This article is from the Magic FAQ, by Paul Nielsen firstname.lastname@example.org with numerous contributions by others.
1. Read everything about magic that you can get your hands on. My
favorite basic texts (and I consult them to this day) are, THE
AMATEUR MAGICIAN'S HANDBOOK, and LEARN MAGIC by Henry Hay; CLASSIC
SECRETS OF MAGIC by Bruce Elliot; THE ROYAL ROAD TO CARD MAGIC by
Hugard and Braue; and THIRTEEN STEPS TO MENTALISM by Tony Corinda.
Chase them down.
2. Learn to do the cut and restored rope. Polish it so that you can
absolutely mystify people with it. This is a great, great trick
that will stand you in good stead. I still use it in our show (in a
3. Learn some version of the Cups and Balls (there is a wonderful
one-cup routine in the Bruce Elliot book above). #2 and #3 formed
the basis of the act I did for years.
4. Wait 10 years before doing the Linking Rings. It's overdone just at
this time in our history.
5. Learn a powerful trick for the ending to your show. Warning:
production tricks are really hard and eat up all your time folding
silks and fake flowers.
6. Remember you are a kid. You look like a kid. Don't think you'll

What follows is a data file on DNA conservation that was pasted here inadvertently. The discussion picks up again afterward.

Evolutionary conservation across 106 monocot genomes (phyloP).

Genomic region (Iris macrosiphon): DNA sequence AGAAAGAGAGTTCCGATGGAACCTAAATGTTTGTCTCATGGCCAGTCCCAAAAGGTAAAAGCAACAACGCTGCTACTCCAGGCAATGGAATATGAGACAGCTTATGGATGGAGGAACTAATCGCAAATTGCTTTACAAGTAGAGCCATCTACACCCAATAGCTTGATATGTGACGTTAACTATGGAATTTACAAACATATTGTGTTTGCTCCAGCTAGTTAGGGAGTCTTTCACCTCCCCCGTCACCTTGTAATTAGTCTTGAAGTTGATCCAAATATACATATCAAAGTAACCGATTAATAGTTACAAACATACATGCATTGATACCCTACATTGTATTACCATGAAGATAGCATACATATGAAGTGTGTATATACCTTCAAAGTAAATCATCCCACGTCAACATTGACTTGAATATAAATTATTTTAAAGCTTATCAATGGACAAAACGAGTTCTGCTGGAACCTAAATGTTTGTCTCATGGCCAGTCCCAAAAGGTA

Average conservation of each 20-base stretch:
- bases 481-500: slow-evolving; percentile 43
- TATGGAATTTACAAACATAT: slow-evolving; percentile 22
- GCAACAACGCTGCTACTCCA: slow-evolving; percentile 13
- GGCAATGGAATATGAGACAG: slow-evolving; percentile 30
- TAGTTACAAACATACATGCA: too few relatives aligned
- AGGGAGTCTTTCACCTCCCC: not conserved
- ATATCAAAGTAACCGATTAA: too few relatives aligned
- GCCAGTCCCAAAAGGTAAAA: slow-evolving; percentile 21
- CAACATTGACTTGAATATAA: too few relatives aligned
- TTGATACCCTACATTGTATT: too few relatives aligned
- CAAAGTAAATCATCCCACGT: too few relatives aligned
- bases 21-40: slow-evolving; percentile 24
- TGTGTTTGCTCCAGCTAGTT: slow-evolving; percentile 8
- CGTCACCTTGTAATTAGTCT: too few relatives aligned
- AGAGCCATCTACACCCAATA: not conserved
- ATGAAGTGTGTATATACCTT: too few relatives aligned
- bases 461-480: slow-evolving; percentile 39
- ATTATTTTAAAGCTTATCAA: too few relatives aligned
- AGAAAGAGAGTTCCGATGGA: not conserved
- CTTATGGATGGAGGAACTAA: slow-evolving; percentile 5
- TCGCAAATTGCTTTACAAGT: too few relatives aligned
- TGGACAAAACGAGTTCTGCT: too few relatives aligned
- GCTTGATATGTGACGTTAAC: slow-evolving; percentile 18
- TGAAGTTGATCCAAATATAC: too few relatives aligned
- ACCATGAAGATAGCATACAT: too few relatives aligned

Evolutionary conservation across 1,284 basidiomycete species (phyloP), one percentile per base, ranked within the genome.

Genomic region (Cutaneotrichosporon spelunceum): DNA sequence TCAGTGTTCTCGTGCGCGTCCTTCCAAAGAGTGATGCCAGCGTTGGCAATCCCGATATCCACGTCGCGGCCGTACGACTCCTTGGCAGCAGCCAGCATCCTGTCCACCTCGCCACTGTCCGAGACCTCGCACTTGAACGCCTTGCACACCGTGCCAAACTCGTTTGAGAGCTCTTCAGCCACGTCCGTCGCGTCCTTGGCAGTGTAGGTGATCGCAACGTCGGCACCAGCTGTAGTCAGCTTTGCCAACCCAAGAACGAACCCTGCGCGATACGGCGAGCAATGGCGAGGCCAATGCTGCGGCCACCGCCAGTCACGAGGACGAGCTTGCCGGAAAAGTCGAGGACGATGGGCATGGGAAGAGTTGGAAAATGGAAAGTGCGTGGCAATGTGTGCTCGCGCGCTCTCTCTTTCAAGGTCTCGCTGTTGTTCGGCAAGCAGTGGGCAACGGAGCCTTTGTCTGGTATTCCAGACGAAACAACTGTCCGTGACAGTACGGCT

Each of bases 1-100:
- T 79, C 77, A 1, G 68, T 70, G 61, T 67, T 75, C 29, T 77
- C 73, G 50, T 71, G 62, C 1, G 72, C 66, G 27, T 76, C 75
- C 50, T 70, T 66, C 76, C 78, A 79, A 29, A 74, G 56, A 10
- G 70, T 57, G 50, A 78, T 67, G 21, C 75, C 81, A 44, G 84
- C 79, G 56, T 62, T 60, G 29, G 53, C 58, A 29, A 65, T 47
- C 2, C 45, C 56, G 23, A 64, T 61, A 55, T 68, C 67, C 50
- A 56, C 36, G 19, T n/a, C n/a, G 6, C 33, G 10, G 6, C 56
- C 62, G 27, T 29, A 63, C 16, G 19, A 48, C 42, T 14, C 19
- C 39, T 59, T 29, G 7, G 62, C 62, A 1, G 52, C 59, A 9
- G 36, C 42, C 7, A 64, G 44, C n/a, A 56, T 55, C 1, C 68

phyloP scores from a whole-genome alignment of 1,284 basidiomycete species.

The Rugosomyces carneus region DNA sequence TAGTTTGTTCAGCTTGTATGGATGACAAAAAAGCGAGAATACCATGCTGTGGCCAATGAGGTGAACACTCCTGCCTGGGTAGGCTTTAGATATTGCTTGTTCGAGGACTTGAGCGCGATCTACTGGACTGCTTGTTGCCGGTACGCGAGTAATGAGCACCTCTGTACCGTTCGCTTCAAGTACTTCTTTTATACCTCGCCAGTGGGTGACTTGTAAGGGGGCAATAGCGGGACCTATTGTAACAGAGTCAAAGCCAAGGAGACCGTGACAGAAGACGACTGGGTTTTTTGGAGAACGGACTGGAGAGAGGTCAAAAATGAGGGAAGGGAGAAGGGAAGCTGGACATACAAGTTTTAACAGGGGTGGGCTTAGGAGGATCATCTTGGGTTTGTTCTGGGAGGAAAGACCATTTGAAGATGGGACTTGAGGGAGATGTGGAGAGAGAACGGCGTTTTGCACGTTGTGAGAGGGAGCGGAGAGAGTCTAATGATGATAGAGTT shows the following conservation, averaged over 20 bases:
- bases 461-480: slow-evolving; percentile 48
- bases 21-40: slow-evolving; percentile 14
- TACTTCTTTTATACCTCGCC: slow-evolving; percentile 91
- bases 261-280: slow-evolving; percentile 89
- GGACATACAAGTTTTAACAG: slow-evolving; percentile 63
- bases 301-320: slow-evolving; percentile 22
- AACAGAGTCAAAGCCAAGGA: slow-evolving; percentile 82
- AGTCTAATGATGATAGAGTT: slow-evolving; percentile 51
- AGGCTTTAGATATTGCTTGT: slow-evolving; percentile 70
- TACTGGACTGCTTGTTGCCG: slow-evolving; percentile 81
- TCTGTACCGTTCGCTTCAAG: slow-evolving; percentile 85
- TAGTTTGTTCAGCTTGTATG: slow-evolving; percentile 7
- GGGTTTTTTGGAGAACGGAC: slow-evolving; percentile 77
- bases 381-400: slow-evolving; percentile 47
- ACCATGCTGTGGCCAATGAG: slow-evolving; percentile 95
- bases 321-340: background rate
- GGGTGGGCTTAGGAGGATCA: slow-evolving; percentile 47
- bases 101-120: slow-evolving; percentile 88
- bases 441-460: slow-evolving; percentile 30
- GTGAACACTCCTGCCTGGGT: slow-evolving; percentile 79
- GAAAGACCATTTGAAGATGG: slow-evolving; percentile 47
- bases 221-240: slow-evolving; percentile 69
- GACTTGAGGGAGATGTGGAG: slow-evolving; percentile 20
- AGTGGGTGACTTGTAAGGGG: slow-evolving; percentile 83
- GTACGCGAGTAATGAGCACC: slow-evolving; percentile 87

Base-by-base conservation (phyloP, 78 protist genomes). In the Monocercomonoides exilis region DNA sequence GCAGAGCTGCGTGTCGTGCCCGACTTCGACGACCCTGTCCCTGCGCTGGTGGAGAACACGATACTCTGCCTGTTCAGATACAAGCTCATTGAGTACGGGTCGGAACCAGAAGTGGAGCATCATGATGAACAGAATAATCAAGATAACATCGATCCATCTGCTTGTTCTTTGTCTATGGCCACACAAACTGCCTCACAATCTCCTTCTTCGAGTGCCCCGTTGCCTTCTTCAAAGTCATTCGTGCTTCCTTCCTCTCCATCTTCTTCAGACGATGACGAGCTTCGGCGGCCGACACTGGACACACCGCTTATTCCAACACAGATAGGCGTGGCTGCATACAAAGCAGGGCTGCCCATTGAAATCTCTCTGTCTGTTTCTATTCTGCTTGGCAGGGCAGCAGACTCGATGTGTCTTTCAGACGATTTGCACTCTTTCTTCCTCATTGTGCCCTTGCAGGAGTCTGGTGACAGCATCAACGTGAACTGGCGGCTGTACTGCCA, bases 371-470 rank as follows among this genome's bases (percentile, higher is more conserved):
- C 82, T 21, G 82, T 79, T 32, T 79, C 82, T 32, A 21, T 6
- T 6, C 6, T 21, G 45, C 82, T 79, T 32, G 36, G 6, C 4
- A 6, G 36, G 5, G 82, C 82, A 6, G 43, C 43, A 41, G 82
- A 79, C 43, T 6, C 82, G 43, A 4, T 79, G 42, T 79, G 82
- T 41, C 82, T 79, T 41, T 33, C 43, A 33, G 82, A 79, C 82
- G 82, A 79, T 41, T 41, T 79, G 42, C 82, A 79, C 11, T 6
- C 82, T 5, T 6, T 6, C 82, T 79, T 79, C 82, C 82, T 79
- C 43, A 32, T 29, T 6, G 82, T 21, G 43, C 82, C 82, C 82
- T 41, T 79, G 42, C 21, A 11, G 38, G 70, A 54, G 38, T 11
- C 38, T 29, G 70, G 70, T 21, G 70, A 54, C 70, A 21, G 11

fool people into thinking you are an old sage from the Himalayas.
7. Do a short act. Don't worry about getting paid yet. Do six minutes
that is wonderful and amazing. You will be able to handle longer
stints as the material develops.
8. The "Miser's Dream" is a really easy trick that's really hard to
learn to do in a concise, entertaining way. Learn it. Learn to
vary your methods. Learn to do it fast. Lots of coins, quickly,
then a beat of comedy. Then more coins, then more comedy. Then an
ending. Get hold of a videotape of Al Flosso doing the Miser's
Dream. Watch how entertaining that old coot is.
9. Perform as often as you can. You will never get good until you
stand on stage for a zillion hours and learn how to do it for real.
It's nice to daydream about grand effects, but if you get out there
-- by whatever means you have to use -- and perform, perform,
perform, you will improve.
10. Behave towards your audience with sincere respect. You are not
superior because you know a few tricks. They are the people you OWE
a wonderful show to.
11. No matter how badly a show goes, remember it's just a show.
Tomorrow there will be a different show and you can redeem
12. Make sure you remember all your ideas. Maybe some stink now only
because you don't yet know enough to make them good. Ideas are
precious. Keep notes.
13. Stick with it. If you truly love what you are doing, you will love
rehearsing, laboring, getting stage fright, wasting money, even
failing. Love magic and your audience so powerfully that you are
locked in the jaws of its love. When the cub scouts throw things,
love the pain; it will teach you. Stick with it. Getting good
takes, not weeks, not months, but years. Years. Be prepared.